the art of creating poems. Note: One function of poetry is to present images concretely (Holman & Harmon, 1992). literature in metrical form‹verse of "high merit"‹the major forms of which are epic, dramatic, and lyric in poetry. Note: While all poetry is verse, verse such as doggerel is not poetry. the art of recording and transmitting poems. something that has poetic qualities, as prose poetry, the poetry of ballet. See also poem; verse. adj. poetic; poetical.
Literature written in stylized or specially structured language, which may include the use of rhyme or meter, or may involve disruption of normal syntax, or the use of extremely concentrated images or allusions.
An imaginative response to experience reflecting a keen awareness of language. Its first characteristic is rhythm, marked by regularity far surpassing that of prose. Poetry's rhyme affords an obvious difference from prose. Because poetry is relatively short, it is likely to be characterized by compactness and intense unity. Poetry insists on the specific and the concrete. See Prose, Meter
Traditional poetry is language arranged in lines, with a regular rhythm and often a definite rhyme scheme. Nontraditional poetry does away with regular rhythm and rhyme, although is usually is set up in lines. The richness of its suggestions, the sounds of its words, and the strong feelings evoked by its line are often said to be what distinguish poetry from other forms of literature. Poetry is difficult to define, but most people know when they read it.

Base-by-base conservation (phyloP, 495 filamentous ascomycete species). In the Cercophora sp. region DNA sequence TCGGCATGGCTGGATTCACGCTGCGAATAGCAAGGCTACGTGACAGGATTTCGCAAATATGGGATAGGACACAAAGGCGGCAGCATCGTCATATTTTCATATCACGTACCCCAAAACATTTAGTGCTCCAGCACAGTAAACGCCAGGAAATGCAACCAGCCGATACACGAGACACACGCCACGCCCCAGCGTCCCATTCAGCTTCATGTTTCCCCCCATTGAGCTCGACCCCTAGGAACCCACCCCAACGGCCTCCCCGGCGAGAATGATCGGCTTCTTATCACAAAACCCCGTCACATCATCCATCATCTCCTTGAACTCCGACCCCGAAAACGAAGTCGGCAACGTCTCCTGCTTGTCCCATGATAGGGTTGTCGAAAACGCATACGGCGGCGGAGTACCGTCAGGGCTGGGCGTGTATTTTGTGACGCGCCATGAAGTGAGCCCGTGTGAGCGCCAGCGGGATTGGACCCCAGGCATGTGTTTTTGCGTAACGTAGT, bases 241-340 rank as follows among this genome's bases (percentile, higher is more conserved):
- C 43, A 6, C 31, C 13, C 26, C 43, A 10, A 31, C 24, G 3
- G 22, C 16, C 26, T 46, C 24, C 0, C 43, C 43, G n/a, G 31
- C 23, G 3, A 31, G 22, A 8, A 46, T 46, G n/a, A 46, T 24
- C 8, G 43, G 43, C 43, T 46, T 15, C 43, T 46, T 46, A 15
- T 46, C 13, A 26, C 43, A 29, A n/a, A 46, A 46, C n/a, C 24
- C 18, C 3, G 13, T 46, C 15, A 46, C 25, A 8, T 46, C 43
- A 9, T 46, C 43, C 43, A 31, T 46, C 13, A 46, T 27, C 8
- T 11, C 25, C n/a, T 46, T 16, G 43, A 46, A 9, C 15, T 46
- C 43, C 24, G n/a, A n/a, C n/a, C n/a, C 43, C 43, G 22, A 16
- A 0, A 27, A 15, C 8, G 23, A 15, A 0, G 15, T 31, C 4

The work of a poet. The exalted, expressive, elevated use of words. Coleridge defined it as: 'the best words in the best order.' Poetry is, however, a highly subjective term. One man's poetry is another man's schmaltz! Compare with verse. See also Poets on Poetry.
Poetry (from the Greek , poiesis, "making" or "creating") is a form of art in which language is used for its aesthetic qualities in addition to, or in lieu of, its ostensible meaning. Poetry may be written independently, as discrete poems, or may be used in conjunction with other arts, as in poetic drama, hymns or lyrics.